Poverty alone cannot ensure you that you are eligible for receiving Medicaid benefits. About 60% of poor Americans are not covered by Medicaid just because they do not qualify the criteria for eligibility to get Medicaid services. Therefore, it is essential to know what the different aspects of Medicaid eligibility are and who can apply for Medicaid benefits.
Medicaid is a federal and state government joint venture to provide medical insurance coverage to the people belonging to the low income and resources group. Even though Medicaid is a federal and state government funded initiative, the rule regarding eligibility and the range of coverage differ considerably for each state. However, some common criteria are applicable in all cases. The most important factor in deciding the eligibility for Medicaid is income and resources. The income threshold may be different for the various states of the country. The calculation of one’s resources also has slight variations from state to state. Usually, the factors that are considered while assessing the resources are bank accounts, real estate property like land and house, and other assets and items which will make cash if sold. The State Medical Assistance office may help you to assess your eligibility for Medicaid plan. If you receive Supplemental Security Income from the Social Security Administration, you could be eligible for Medicaid depending on your state’s rule.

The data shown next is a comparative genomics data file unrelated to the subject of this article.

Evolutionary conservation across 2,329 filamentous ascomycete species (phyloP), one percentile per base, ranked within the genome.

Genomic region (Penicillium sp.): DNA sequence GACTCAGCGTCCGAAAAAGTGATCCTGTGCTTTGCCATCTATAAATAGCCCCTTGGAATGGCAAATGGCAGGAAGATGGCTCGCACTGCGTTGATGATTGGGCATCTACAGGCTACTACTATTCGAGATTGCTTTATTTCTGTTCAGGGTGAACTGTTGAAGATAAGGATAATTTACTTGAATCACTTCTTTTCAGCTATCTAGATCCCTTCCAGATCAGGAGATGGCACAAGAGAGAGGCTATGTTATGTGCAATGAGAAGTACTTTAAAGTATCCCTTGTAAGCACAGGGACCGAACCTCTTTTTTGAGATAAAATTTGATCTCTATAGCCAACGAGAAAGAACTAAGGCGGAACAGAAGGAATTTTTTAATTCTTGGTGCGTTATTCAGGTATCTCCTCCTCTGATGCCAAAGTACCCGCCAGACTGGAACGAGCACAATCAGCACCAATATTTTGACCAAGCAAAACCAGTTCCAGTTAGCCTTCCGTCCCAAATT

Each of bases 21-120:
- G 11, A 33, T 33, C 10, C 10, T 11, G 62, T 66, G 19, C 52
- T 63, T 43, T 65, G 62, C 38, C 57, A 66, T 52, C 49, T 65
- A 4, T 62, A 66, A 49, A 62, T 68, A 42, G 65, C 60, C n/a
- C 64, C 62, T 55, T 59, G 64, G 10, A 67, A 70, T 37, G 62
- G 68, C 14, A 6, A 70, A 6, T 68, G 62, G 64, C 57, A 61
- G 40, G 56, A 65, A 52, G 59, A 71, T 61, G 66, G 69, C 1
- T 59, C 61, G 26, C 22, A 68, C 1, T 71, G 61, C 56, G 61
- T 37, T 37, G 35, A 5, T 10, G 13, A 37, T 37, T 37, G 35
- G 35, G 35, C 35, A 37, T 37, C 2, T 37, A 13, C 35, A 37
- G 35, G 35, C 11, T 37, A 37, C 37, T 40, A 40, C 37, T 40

Other factors that affect the eligibility for Medicaid are age, residency, citizenship or legal status, pregnancy, and family size. Low-income families with children, children under 19 (in some states 21), pregnant women and the child born when the mother is on Medicaid, single parents, individuals with permanent disabilities, people over the age of 65, beneficiaries of Medicare program, people requiring long term care in permanent living facilities, and people receiving Social Security are eligible for Medicaid. Children are eligible for Medicaid even if the parents do not qualify. Children’s eligibility is calculated based on his/her residency status. Even someone else’s child living in your house can be eligible for Medicaid. In the case of pregnant women, marital status is not considered while assessing eligibility. Aged, blind, and disabled people should meet the categorical eligibility criteria; people aged 65 and above, and those who meet the definitions of blind and disabled set by the Social Security Administration qualify for Medicaid benefits. Legal immigrants can apply for Medicaid if they pass the eligibility criteria. Advanced HIV patients are also eligible for Medicaid.